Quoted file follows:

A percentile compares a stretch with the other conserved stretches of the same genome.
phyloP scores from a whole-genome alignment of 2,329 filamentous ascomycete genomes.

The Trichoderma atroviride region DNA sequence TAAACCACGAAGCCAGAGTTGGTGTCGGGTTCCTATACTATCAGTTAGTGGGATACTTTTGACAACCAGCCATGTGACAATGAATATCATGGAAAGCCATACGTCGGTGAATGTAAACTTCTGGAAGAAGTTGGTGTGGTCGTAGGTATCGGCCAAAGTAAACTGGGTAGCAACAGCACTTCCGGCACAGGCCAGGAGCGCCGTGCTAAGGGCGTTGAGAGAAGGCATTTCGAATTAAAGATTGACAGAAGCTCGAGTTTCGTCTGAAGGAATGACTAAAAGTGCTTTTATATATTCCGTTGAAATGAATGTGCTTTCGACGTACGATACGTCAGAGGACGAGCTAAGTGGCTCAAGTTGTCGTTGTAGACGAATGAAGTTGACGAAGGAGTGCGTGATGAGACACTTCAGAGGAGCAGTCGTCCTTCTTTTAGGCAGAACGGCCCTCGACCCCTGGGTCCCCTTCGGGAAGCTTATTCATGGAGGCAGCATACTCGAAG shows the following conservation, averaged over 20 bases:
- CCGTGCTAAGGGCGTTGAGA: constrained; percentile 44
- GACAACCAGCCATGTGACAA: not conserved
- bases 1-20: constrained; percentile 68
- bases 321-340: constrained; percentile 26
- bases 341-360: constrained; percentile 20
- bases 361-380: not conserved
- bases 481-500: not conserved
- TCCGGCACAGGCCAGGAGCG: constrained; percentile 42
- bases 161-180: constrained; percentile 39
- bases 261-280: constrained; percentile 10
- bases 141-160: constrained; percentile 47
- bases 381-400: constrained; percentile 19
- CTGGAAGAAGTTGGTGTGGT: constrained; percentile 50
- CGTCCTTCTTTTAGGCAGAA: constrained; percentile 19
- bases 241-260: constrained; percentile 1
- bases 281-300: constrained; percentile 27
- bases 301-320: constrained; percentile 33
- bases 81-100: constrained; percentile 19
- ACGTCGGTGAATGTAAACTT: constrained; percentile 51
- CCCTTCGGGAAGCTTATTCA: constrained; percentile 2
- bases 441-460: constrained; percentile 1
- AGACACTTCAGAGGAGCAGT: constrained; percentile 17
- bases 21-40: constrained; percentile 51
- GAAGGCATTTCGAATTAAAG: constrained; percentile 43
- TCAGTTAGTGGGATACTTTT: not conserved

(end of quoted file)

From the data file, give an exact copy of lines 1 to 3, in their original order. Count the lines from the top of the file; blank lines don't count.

A percentile compares a stretch with the other conserved stretches of the same genome.
phyloP scores from a whole-genome alignment of 2,329 filamentous ascomycete genomes.

The Trichoderma atroviride region DNA sequence TAAACCACGAAGCCAGAGTTGGTGTCGGGTTCCTATACTATCAGTTAGTGGGATACTTTTGACAACCAGCCATGTGACAATGAATATCATGGAAAGCCATACGTCGGTGAATGTAAACTTCTGGAAGAAGTTGGTGTGGTCGTAGGTATCGGCCAAAGTAAACTGGGTAGCAACAGCACTTCCGGCACAGGCCAGGAGCGCCGTGCTAAGGGCGTTGAGAGAAGGCATTTCGAATTAAAGATTGACAGAAGCTCGAGTTTCGTCTGAAGGAATGACTAAAAGTGCTTTTATATATTCCGTTGAAATGAATGTGCTTTCGACGTACGATACGTCAGAGGACGAGCTAAGTGGCTCAAGTTGTCGTTGTAGACGAATGAAGTTGACGAAGGAGTGCGTGATGAGACACTTCAGAGGAGCAGTCGTCCTTCTTTTAGGCAGAACGGCCCTCGACCCCTGGGTCCCCTTCGGGAAGCTTATTCATGGAGGCAGCATACTCGAAG shows the following conservation, averaged over 20 bases: